Two women, celebrity event planner Karen Bussen and Elizabeth Meyer Karansky, “a funeral industry superstar,” have launched a startup company called Farewelling, which aims to rebrand death. Or at least attempts to rebrand “funerals” as “farewellings.” Their hope (get ready for a death pun) is to give everyone a good mourning—with a digital platform to provide tools and resources for people to plan their final “farewell.” Oh, there’s also a podcast and a bunch of checklists, blog posts and planning tips. Looking at their company’ site—it’s almost like a bad parody. But it isn’t, because this is reality; death has been rebranded with hipster fonts (trying to appease the millennial death crowd?).
Why the glum face? We can show you how to make all of these innovative funeral decorations out of corncobs, papier-mâché and string!
Yes, I’m sure these women are perfectly well-intended. And yes, I tend to mock what I don’t understand, but the news of this startup got me thinking about rebranding; in this case—failed attempt by tech companies to rebrand their image as “fun” and “hip,” even when they are neither of those entities. Kinda of like a reverse Pepe the Frog, which started as the star of the comic book Boy’s Club and then was co-opted by the alt-right. (And even the term “alt-right” is a rebranding to make “white supremacist” seem more fun-loving.)
So, what do we have?
It’s pretty hard to find a RadioShack these days. Before Apple Stores, RadioShack was once the go-to place for your tech needs and RCA cables. Then, the franchise was greatly lapped in the tech arena. So what did it do? RadioShack rebranded to “The Shack” in an attempt to sound “cool” and fun and to attract the kids. But the name—The Shack—doesn’t sound like it could satisfy your high-tech needs outside of sticks for lighting a fire and a Kindle copy of Walden. And if you look closely at their hipsterized logo, it actually says, “RadioShack The Shack,” which makes zero sense. It makes it sound like it’s a smaller structure that could be found inside their regular-sized store.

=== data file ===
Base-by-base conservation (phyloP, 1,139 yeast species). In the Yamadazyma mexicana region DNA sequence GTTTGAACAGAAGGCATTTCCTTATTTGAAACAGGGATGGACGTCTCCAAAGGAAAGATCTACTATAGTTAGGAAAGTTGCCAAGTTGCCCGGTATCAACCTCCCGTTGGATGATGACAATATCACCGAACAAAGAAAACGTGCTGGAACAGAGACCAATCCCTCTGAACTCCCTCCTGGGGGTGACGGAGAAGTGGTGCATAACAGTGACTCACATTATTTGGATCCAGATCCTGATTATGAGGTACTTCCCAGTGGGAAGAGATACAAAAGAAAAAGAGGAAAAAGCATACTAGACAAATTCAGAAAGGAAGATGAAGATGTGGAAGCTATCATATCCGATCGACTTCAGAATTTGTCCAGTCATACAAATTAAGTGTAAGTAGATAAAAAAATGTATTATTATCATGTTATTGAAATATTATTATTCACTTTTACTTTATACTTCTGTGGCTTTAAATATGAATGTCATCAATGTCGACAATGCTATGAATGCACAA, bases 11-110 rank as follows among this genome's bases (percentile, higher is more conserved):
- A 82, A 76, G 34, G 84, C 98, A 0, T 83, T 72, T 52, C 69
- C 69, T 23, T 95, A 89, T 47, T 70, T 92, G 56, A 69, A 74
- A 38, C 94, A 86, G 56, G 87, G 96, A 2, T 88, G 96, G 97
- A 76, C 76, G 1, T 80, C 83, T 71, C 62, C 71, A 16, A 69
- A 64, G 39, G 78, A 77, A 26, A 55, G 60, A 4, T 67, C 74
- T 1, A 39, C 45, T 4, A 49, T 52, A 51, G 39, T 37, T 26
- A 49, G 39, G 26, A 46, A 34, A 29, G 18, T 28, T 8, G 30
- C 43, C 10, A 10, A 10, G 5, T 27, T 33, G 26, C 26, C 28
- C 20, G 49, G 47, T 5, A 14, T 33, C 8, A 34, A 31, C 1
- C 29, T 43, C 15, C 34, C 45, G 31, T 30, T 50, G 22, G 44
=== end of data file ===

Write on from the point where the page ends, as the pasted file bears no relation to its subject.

The move was a last Hail Mary pass to hip-up their archaic brand. And now, as you can clearly see at your local strip mall, we all know the results.
The RadioShack snafu reminded me of when Pizza Hut momentarily rebranded itself as “The Hut,” as if to say, “We’re not your father’s Pizza Hut—look, we’re all hip and cool now.” (That failed branding attempt quickly disappeared.)
Slack is pretty fun, though. We use it to project manage our, well, projects. Slack had us at hello, so, did it need to redesign its logo? The company got some flack earlier this year for the rebranded logo, when folks on the internet began comparing it to a squirting penis swastika.
Brand designer, Simon Manchipp posted a good point on Twitter about Slack’s logo rebranding, mentioning that it fails the two big questions every designer should ask before a logo leaves the room: 1) Could it look like a penis? And 2) Could it look like a swastika?
So, if a company rebrands its logo to look like a bunch of penises, what’s your take a company rebranding its logo as a vagina? Well, hats off to Airbnb; it rebranded its logo back in 2014 to look like lady parts.
At the time, CEO Brian Chesky told Fast Company that his team looked at “thousands” of mock-ups before settling on the rebranded logo. I think Manchipp’s comment about the Slack logo could easily apply here with a twist: “A big question a designer should ask before a logo leaves the room: does it resemble a vagina?”
Well, give Aribnb a little credit—at least it’s not a swastika vagina.
According to a Sears spokesperson: “The new icon was created to represent both home and heart. This shape also conveys motion through an infinity loop, reminiscent of one getting their arms around both home and life. The rings, like those of a tree trunk, show longevity.”
OK, well the logo still looks like Airbnb’s logo, and you already know my take on what part of the human body that looks like.
Not everything that isn’t hip and cool needs to be rebranded as hip and cool. And we don’t always need to put the “fun” in funeral.